I've consistently been grumpy about the near/medium term prospects for the economy and the markets. I've harped on the investment themes of bonds (US and corporates), dividends, quality stocks, and gold, all of which have done well, and which I continue believe in. Another theme of "Emerging Markets", especially through commodity-producing first-world economies - has done not so well, at least since the aforementioned "top" call.
Constant themes still negative: The constant "metrics" I follow and relentlessly quote in this Update remain (relentlessly) negative. employment, the most (IMO) important by far, and housing both had a bad June. Consumer credit continues biting the dust, although the results there are mostly only through May.
Sometimes the market predicts the economy, sometimes vice-versa. Right now they seem to be predicting each other. And here's a very analysis-based observation: To me, the macro market/economic environment sure has the "feel" of the summer of '08 to it.
Whadaya mean, Optimism? IMO, there is one factoid which might significantly ameliorate a near/medium term double-dip recession, and that is the fact that in general corporate balance sheets are healthier than they've been in - well since I've been following markets closely (early 90's). Corporations are sitting on a cash hord of $1.6T. The main reason for this is expense (staff) cutting during the downturn. But nowadays, like private equity, companies don't see anything to invest in.
IMO (again), this unusual abundance of financially healthy corporations is under-appreciated in the market - or at least by market commentators, and very well could be a counter to economic pessimists like myself. I have actually privately asked my hero David Rosenberg about this issue. He thinks the corporate cash hord actually supports his pessimistic scenario, at least investment-wise, in that healthy corporate balance sheets mean healthy corporate bonds, which play to his safety and income themes.
Speaking of Rosenberg, his latest of 7/5, notes that he keeps being asked if there is anything optimistic he can say. Without further comment, he offers
And then, a bit grumpily, on 7/8:First, the correction along with rising payouts has led to a 30 basis point rise in the S&P 500 dividend yield in the past six months, to 2.2%. That is about 40 basis points better than you can get from the belly of the Treasury curve. Second, on consensus earnings estimates, the P/E ratio, at 12.5x, generates a decent 7.9% earnings yield, which is equivalent to the yield an investor garners today from the junk bond market.
...given that temp employment is running at a near 20% trend in June, albeit from easy comps this time last year, the trend in private payrolls could rise further in the next few months. In October, temp agency employment should start seeing its YoY trend slow down given that it will hit some very hard comparisons.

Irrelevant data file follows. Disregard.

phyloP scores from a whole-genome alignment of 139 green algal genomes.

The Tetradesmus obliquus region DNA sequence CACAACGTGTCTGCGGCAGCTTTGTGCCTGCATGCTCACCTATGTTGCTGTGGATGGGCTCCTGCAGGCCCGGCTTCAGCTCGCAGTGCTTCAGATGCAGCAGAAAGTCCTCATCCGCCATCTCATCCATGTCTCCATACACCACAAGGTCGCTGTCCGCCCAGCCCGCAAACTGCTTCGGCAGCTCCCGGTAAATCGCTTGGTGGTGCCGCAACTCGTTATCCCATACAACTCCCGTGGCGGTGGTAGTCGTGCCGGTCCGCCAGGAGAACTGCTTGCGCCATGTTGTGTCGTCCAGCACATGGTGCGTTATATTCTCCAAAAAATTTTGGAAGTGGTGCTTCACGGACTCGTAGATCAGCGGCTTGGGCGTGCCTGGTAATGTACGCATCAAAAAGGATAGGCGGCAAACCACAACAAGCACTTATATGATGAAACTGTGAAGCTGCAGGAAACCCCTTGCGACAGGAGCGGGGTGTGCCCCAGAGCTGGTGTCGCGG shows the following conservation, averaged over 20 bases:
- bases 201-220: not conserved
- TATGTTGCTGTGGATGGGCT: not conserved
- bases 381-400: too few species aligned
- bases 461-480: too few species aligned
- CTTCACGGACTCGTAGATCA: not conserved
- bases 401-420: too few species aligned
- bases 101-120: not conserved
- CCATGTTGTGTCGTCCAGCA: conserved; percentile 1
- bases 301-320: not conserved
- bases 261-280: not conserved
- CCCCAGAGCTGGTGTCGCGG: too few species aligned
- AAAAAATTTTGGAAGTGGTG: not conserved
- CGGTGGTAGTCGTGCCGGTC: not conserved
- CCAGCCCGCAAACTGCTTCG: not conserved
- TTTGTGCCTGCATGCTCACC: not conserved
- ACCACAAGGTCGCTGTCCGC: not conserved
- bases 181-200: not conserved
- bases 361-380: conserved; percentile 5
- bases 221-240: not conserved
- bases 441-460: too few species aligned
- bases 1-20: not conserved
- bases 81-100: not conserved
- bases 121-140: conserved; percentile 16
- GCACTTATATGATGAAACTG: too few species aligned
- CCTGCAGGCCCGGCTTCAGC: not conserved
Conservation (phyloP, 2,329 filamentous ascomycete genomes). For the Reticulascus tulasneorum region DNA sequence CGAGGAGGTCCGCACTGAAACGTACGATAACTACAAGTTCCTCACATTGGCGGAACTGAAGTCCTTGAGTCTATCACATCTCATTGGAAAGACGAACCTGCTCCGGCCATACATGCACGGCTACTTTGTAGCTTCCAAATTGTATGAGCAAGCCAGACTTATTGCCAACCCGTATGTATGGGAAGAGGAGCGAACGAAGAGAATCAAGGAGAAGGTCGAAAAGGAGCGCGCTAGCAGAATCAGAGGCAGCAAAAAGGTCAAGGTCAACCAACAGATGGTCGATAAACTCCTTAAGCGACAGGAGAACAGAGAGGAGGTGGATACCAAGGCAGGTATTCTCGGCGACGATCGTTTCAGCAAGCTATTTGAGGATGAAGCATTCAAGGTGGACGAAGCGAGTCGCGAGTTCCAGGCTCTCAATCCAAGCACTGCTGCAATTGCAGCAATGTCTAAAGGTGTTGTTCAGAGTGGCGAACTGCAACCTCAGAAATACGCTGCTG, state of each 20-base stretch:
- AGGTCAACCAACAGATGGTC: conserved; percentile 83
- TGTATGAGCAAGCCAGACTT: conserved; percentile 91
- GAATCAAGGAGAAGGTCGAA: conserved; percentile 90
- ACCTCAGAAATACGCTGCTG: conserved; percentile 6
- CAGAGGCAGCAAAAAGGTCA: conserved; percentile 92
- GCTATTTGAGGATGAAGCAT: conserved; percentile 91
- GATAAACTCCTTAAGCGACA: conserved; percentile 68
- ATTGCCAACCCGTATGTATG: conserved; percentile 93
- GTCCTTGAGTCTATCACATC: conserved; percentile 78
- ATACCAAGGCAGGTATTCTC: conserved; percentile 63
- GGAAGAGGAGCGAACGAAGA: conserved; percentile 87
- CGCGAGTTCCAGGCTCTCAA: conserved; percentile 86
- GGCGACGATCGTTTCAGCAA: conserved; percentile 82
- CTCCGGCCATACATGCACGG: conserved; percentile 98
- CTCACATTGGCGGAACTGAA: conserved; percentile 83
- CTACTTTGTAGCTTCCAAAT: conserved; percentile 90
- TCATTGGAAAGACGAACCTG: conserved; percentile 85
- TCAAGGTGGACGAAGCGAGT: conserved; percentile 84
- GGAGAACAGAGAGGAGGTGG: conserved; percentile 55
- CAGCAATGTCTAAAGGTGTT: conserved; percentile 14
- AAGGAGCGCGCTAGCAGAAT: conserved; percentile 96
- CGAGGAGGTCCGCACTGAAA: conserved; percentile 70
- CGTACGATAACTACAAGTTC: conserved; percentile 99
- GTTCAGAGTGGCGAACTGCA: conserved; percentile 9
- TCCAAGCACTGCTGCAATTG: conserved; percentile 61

James Hamilton of UCSD has a recent Econobrowser blog post outlining his opinion that the situation, though unpleasant now, is not double-dip material.
Barry Ritholtz, whom I cite often in the blog, is of the same opinion as Hamilton, and turns one of Rosenberg's weapons against him, citing a different ECRI leading indicator than Rosenberg, which shows more optimism.
Warren Buffett (reported 7/8) says "We’re coming back, no question in my mind".
Finally, I've said, and basically believe, that we erudite few who vie to out-pessimise each other have a problem: We loose sight of the fact that regular people think and plan mostly about an optimistic future. Frequently and inexplicably they don't conform to uber-pessimistic scenarios just because econo-folk opine that they will.
The Middle Class is dwindling. Basically, less Middle Class, less consumer activity. Consumers consuming is 70% of the economy. To me, this is the true tragedy of the crisis and it's on-going aftermath.
My secret sources say that gold will likely continue to meander lower into August, then very substantially rally into the end of the year. The sources also say that the government will likely produce another stimulus - of some kind - in order to prime the sinking economy. Said stimulus should give a huge (additional) boost to the US stock market. The original time frame for this has been the first of 2011. However now that the cat is out of the bag, maybe it's much sooner. That could whack gold significantly (there's that "could" again).
And, stocks-wise, don't forget that the election is coming up. US majority administrations have traditionally found a way to goose the market ahead of elections. I would maybe think they would wait for the presidential elections in 2012 to play a last card. OTOH, it will take time for a stimulus to stimulate. OTOH... Sigh.
Hope these musings are somewhat helpful; all for now
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